The Health Care Law Is Due for a Second Opinion
January 26, 2011
Less than a year after the Affordable Care Act was signed into law, there is reason to believe that American patients -- especially seniors with Medicare -- will experience an alarming reduction in the quality and accessibility of medical care, says Dr. Donald J. Palmisano, former president of the American Medical Association.
- The law's authors endangered seniors by cutting over $500 billion from our already cash-strapped Medicare program.
- Making matters worse, they created the Independent Payment Advisory Board, a panel of unelected bureaucrats who will soon be empowered to cut billions more from Medicare.
If Congress does not act soon to defend America's seniors from these threats, there is no telling what kind of care Medicare recipients will receive 10 -- or even five -- years down the road. Already there is dramatic evidence of Medicare and Medicaid patients having difficulty finding physicians because of the draconian price-fixing in both programs.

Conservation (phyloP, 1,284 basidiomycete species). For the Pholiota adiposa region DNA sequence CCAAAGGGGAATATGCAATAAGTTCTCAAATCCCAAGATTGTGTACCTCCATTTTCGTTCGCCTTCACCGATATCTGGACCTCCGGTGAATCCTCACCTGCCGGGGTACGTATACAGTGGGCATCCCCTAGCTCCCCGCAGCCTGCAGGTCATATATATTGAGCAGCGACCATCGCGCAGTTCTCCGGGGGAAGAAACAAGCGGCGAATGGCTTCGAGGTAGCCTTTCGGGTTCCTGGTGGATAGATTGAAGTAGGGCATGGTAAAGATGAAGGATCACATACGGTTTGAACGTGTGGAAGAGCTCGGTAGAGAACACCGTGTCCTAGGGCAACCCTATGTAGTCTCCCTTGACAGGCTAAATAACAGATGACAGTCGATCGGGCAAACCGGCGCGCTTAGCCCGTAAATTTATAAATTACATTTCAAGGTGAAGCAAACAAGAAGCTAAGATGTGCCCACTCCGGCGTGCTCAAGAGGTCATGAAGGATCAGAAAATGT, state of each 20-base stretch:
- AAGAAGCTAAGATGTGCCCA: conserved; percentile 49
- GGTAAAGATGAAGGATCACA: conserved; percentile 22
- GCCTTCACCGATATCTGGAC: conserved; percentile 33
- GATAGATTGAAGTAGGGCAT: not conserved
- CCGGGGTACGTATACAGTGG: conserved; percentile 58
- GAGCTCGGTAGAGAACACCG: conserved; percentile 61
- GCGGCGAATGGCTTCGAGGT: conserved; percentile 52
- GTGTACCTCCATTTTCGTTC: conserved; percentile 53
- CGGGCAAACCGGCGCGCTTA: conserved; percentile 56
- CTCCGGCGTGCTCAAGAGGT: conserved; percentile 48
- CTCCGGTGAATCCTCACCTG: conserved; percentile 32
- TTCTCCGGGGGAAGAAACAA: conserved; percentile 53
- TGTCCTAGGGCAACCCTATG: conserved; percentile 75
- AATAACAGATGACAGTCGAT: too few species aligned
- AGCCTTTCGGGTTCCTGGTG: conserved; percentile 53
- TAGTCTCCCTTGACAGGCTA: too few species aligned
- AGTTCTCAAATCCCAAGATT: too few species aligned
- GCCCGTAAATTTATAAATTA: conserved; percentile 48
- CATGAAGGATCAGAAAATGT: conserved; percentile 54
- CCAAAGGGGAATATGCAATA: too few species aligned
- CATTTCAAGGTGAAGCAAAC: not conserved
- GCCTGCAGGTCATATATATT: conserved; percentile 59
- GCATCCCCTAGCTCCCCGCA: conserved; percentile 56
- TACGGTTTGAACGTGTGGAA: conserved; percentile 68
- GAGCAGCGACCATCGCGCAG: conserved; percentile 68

Congress also must address much-needed changes that were overlooked in the Affordable Care Act, some of which are driving talented doctors from the profession, resulting in reduced access to care for patients, says Palmisano.
- To remedy this problem, Congress should enact meaningful medical liability reform, allowing doctors to focus on providing care to patients instead of wasting vital resources on needless bureaucracy and unnecessary tests meant to protect them from flagrant lawsuits.
- Additionally, a permanent fix for the flawed sustainable growth rate formula would help ensure that Medicare can keep up with continued advances in medical technology and allow seniors to continue receiving the high quality medical care they need and deserve.
- In addition, Congress should allow balanced billing and private contracts between patients and physicians without penalty.
Source: Donald J. Palmisano, "The Health Care Law Is Due for a Second Opinion," Daily Caller, January 18, 2011.
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